Plot:
For the plot I would give it a rating of 3 only because of how slow it was. This book could not have been written if it wasn't told in chronological order, there is just no way. Going through high school and learning about this time period from my grandpa I already knew the outcome of the ending and wasn't surprised. From beginning to end the book covers every single event that happened during 1776 in America. "1776 had been as dark a time as those devoted to American cause had ever known- indeed, as dark a time as any in the history of the country." (291)

Theme:
I would definitely give the theme of this book a 5. When I was expecting the theme to be what grandpa had told me that Washington knew that God had a hand in this war, but turns out that the theme is more towards knowing that trials big and small will come to a nation or a human, but if the group or the one just pushes through they will receive a greater miracle. McCullough through the whole book tells of the hardships the soldiers had, but then in the end of certain trials he would add the small miracle they received. In the very end McCullough closes saying, "...how often circumstance, storms, contrary winds, the oddities or strengths of individual character had made the difference- the outcome seemed little short of a miracle." (294) And I can't help but agree with his statement.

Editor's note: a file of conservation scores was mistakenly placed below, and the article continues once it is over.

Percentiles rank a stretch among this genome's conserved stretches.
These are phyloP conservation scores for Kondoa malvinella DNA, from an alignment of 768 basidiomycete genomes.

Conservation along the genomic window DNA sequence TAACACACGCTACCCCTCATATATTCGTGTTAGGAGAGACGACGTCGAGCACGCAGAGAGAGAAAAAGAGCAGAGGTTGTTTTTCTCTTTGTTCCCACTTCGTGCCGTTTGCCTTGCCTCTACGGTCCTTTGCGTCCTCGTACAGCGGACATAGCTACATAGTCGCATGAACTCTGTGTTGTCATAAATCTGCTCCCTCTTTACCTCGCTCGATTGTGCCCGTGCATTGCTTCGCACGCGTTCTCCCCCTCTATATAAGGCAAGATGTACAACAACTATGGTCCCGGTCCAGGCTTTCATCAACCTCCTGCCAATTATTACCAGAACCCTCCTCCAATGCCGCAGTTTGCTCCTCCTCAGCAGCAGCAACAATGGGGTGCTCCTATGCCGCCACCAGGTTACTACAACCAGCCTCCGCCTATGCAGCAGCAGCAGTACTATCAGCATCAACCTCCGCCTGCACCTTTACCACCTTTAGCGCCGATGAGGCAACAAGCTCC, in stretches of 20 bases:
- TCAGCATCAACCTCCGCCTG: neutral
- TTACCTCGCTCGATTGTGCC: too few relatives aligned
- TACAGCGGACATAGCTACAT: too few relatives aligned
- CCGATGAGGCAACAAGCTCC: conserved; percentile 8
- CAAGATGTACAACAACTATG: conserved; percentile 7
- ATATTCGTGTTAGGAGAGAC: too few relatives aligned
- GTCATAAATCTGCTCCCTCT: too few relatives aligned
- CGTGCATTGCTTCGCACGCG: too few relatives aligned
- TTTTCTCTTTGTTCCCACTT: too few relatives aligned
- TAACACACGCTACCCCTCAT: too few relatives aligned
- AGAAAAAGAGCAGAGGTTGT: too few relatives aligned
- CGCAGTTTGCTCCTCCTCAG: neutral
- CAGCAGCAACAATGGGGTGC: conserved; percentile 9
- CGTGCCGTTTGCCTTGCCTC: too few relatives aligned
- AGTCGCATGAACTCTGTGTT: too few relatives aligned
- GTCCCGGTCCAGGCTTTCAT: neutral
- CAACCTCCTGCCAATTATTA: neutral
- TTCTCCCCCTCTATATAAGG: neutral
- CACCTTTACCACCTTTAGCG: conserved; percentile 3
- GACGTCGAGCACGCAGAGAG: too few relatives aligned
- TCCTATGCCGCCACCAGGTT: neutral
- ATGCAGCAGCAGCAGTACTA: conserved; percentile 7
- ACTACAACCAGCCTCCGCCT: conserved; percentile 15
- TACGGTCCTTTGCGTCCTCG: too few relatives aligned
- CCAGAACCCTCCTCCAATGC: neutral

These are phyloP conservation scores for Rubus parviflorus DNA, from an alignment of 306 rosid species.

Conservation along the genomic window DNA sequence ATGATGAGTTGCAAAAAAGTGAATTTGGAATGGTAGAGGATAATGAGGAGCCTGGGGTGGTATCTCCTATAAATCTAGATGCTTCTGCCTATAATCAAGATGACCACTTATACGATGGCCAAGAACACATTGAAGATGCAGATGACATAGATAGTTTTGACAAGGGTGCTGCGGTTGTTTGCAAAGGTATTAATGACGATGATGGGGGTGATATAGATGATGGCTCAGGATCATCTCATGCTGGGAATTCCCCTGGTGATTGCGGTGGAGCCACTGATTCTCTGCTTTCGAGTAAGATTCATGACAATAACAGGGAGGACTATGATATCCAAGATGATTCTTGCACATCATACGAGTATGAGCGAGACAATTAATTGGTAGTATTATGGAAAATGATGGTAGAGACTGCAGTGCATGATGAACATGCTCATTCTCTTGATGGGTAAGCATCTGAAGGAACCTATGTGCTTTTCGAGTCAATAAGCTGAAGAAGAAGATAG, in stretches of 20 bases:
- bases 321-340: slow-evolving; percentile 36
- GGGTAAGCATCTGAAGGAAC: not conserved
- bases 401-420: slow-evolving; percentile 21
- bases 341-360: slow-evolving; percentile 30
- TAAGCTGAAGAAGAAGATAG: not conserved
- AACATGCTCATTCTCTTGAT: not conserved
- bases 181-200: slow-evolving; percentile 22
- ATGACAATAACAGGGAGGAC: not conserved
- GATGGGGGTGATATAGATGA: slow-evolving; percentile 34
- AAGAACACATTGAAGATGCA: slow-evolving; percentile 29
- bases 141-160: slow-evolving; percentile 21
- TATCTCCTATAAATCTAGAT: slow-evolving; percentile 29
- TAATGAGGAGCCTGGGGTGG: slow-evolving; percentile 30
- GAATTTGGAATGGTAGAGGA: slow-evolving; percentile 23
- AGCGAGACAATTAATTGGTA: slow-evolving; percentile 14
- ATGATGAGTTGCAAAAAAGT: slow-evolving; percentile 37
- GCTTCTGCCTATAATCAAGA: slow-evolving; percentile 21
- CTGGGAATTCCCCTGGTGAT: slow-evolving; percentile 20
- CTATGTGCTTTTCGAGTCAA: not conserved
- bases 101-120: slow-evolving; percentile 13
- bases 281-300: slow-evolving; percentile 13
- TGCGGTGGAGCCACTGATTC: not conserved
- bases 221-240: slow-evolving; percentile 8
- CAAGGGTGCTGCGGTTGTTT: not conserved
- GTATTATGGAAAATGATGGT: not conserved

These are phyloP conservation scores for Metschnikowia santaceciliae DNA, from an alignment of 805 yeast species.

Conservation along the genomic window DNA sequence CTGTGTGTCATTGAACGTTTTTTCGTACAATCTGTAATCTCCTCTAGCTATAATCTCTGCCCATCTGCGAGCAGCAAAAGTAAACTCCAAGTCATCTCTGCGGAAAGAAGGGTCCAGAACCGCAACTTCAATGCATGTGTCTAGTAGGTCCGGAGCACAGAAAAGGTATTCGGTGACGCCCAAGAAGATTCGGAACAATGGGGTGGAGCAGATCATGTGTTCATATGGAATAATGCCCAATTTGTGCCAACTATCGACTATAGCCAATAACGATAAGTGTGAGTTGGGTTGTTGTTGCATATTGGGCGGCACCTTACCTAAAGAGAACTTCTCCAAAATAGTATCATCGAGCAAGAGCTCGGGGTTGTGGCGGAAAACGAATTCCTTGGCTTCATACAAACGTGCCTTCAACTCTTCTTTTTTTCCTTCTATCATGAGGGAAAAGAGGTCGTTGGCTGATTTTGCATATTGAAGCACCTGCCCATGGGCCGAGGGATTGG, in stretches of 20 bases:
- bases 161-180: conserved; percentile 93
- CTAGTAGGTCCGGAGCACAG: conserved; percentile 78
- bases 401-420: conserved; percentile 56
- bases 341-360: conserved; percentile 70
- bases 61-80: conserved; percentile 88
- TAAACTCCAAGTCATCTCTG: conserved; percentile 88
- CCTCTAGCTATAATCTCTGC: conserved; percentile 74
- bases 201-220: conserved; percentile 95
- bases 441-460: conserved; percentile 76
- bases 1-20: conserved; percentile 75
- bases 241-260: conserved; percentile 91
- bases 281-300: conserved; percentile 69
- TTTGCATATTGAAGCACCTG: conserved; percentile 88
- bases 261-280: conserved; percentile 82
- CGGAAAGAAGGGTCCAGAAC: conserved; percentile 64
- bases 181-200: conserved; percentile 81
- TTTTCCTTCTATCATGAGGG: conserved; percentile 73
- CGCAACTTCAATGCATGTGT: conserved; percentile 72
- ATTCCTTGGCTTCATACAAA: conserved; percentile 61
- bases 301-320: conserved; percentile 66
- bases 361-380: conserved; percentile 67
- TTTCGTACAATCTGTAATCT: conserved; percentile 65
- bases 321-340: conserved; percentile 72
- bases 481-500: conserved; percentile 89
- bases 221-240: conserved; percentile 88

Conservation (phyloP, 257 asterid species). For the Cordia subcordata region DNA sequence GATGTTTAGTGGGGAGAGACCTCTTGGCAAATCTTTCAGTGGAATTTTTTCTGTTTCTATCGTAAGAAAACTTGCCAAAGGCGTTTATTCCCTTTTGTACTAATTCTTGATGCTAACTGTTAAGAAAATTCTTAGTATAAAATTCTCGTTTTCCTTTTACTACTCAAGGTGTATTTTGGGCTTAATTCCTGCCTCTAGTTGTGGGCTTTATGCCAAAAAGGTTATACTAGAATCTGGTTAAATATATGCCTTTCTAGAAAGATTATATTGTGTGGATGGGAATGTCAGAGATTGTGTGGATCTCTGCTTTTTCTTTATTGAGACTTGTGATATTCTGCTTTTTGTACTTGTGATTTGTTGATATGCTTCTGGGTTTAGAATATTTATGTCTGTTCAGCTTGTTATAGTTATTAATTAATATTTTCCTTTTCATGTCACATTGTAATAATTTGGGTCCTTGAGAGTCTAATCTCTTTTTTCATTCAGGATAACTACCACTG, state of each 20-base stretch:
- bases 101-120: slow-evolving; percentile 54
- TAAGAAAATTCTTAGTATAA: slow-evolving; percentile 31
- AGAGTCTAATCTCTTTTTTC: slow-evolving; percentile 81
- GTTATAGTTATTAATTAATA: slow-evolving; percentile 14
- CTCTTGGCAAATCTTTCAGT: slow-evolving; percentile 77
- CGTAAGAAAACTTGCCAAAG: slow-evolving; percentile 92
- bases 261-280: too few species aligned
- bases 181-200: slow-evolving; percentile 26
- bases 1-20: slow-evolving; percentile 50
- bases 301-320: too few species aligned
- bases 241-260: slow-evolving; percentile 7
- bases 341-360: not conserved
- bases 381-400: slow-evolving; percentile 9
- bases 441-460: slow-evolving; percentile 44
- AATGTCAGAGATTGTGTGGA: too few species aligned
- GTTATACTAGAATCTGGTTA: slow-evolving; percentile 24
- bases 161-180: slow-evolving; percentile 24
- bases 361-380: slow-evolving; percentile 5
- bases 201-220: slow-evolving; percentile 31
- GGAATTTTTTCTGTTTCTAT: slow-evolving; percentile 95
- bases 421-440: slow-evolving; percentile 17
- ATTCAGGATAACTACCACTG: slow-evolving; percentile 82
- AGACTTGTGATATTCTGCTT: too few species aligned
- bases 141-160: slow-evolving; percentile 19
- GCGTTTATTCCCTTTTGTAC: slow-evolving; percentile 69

Personal Response:
When I first began the book I was excited to read it. As said before I love learning American history and hearing all the little stories of battles or meetings people had that had an impact on the country. Getting into the book, however, I slowly started to dread having to read it. The book was slow and repetitive to me. There wasn't much happening and was not what I expected. I would recommend this book to a friend if he or she enjoys history more than myself because they would probably enjoy it better.